Group: U.S. anti-Internet piracy campaign violates First Amendment
The Electronic Frontier Foundation (EFF) urged a federal court to return two domain names seized as part of the U.S. government’s “Operation in Our Sites,” an ongoing campaign against websites that illegally provide access to copyrighted material.
“This misguided intellectual property enforcement effort is causing serious collateral damage to free speech rights,” said EFF Intellectual Property Director Corynne McSherry. “These domain seizures should cease unless and until the government can fix the First Amendment flaws inherent in the program.”
The U.S. Immigration and Customs Enforcement’s (ICE) Homeland Security Investigations (HSI) announced in February that the domain names of ten “linking” websites had been seized for allegedly providing access to illegal, pirated telecasts of the National Football League, the National Basketball Association, the National Hockey League, World Wrestling Entertainment, and the Ultimate Fighting Championship.
Visitors to these websites now only see a banner that says the domain name was seized by the New York office of ICE HSI because of criminal copyright violations.
The websites did not themselves host any illegal content, but allowed users to easily browse for links to third party websites that were hosting pirated videos, according to ICE.
EFF’s amicus brief (PDF) was filed in support of a petition from Puerto 80, the Spanish company that owns the streaming sites Rojadirecta.com and Rojadirecta.org, which were both seized by ICE.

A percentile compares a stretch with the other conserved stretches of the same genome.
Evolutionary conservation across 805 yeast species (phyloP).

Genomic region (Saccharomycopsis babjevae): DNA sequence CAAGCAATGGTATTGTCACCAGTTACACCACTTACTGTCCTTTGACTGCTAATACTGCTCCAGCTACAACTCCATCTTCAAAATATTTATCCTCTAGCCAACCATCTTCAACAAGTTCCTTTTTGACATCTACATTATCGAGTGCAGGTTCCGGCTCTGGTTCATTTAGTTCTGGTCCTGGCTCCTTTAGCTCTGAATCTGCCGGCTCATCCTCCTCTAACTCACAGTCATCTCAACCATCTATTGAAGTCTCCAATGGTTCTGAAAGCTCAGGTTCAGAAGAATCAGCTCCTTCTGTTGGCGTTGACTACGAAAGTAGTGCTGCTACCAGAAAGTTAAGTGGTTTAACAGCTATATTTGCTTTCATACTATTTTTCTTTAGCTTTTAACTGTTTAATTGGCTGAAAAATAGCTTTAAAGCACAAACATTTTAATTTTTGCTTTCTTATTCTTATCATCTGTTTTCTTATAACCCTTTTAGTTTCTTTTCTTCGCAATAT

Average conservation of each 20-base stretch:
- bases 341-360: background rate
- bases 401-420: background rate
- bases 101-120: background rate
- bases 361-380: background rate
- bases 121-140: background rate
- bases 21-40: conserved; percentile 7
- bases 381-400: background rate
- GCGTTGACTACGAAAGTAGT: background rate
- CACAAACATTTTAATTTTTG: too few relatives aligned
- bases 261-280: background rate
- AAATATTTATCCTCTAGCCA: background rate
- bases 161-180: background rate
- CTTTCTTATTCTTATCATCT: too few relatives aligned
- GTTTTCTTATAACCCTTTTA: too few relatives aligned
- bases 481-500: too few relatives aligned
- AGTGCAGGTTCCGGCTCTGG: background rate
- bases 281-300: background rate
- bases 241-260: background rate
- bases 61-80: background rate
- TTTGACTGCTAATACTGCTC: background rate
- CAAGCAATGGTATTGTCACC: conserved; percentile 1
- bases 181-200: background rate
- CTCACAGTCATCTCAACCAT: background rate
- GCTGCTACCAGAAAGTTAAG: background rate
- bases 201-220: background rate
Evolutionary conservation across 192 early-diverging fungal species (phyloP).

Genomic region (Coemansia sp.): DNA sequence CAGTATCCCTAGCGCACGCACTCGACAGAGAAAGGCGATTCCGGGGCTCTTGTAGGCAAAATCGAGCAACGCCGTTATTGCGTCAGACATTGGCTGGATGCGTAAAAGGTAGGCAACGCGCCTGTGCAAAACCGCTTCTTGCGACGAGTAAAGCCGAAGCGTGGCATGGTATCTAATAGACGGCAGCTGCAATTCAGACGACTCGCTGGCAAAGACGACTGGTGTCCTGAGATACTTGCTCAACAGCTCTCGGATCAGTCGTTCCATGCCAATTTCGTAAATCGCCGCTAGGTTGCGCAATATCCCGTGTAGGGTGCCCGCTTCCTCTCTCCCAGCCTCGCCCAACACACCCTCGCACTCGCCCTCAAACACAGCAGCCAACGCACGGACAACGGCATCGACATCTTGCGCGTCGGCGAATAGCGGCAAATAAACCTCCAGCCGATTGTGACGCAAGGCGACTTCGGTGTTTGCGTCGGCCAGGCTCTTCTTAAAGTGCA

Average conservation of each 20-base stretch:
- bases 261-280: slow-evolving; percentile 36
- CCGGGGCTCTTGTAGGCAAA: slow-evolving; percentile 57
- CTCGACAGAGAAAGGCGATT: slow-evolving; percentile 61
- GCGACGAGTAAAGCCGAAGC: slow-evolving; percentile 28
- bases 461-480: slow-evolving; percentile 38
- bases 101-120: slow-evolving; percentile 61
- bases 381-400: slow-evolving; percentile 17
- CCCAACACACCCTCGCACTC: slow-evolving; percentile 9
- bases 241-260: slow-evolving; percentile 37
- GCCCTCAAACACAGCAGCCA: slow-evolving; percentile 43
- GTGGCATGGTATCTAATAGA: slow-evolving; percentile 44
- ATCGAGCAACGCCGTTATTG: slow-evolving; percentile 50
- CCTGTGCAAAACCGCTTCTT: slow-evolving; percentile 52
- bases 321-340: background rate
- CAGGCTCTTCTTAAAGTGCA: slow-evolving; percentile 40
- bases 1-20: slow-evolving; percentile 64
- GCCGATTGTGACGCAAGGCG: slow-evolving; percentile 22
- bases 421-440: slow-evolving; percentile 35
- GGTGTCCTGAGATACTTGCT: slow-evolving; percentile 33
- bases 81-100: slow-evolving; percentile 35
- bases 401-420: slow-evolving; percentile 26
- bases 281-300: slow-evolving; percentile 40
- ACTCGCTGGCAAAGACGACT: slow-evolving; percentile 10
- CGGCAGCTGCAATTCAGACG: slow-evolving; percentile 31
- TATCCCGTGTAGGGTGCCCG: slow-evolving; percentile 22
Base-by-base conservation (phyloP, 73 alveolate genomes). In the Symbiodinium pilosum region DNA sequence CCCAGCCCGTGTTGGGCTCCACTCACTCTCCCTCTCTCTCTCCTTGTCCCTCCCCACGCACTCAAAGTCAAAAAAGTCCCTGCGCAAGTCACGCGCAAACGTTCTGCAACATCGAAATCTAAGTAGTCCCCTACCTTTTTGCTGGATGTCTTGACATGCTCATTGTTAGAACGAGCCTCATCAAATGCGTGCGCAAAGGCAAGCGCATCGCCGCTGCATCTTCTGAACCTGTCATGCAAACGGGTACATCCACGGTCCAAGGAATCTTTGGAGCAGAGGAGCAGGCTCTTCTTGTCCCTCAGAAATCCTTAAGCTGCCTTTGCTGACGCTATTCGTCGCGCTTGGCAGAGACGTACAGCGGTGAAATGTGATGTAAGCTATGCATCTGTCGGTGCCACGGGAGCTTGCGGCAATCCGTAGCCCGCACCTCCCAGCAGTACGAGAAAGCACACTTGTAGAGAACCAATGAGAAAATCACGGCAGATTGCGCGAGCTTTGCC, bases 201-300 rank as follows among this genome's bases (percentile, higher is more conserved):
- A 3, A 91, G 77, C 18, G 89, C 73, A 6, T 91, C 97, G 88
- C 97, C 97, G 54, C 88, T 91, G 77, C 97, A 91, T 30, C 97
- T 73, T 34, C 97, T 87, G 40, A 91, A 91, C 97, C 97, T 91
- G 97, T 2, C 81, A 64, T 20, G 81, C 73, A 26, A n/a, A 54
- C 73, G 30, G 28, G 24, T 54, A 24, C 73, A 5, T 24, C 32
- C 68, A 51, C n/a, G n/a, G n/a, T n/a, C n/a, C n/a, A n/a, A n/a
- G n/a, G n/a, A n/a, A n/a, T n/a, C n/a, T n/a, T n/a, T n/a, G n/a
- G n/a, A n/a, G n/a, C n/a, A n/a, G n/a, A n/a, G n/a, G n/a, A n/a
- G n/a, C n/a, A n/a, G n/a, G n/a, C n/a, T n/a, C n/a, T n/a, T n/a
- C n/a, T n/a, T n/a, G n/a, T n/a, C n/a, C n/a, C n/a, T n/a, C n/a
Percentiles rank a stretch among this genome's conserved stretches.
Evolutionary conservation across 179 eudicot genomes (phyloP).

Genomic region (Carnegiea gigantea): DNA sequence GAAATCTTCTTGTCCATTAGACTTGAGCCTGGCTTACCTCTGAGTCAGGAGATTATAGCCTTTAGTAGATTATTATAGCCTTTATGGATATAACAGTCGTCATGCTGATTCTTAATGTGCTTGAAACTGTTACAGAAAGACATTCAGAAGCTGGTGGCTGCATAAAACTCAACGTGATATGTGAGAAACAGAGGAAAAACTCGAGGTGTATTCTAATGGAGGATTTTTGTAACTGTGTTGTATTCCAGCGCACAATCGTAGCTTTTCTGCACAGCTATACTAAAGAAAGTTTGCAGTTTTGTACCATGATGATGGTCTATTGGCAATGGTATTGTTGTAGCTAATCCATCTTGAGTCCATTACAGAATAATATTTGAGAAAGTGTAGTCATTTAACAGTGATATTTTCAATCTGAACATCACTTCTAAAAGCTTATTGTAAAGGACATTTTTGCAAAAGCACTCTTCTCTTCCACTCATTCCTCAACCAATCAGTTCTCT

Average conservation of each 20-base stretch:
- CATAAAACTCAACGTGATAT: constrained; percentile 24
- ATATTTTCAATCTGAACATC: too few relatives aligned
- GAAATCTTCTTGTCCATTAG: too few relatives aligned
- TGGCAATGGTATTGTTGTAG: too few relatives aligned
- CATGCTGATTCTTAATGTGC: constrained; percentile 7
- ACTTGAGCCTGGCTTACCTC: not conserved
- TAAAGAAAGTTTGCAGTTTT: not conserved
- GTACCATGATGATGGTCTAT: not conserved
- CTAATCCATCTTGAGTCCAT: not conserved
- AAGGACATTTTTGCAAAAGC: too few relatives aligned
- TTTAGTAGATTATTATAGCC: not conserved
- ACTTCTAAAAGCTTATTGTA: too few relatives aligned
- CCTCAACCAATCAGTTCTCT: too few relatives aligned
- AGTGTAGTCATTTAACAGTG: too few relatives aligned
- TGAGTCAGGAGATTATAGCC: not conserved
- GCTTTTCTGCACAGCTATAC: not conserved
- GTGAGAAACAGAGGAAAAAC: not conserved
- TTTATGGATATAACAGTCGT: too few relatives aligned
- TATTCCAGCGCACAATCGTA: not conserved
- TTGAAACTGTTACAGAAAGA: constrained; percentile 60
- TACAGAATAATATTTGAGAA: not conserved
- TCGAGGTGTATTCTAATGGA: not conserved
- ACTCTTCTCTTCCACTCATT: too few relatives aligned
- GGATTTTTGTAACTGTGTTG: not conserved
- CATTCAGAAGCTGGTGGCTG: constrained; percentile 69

A Spanish court found the sites did not violate copyright law.
“Neither the government nor rightsholders should fear a copyright enforcement process that complies with the rule of law,” said EFF Senior Staff Attorney Matt Zimmerman. “Valid claims of copyright infringement can be pursued in a manner that allows the accused parties to defend themselves. The unilateral seizure of domain names without a court ruling — which obstructs access to all of a website’s content — is improper and should be strongly opposed by free speech advocates everywhere.”
ICE has seized a total of 125 domain names as part of their ongoing anti-infringement campaign.
The domain seizures have been carried out under a procedure that allows the government to seize physical property that has been used in the commission of a crime, a strategy questioned by Members of Congress. The Supreme Court has ruled that seizures without prior notice must be limited to “extraordinary situations where some valid government interest is at stake” — a narrowly-drawn exception that would not appear to apply to cases of copyright violation.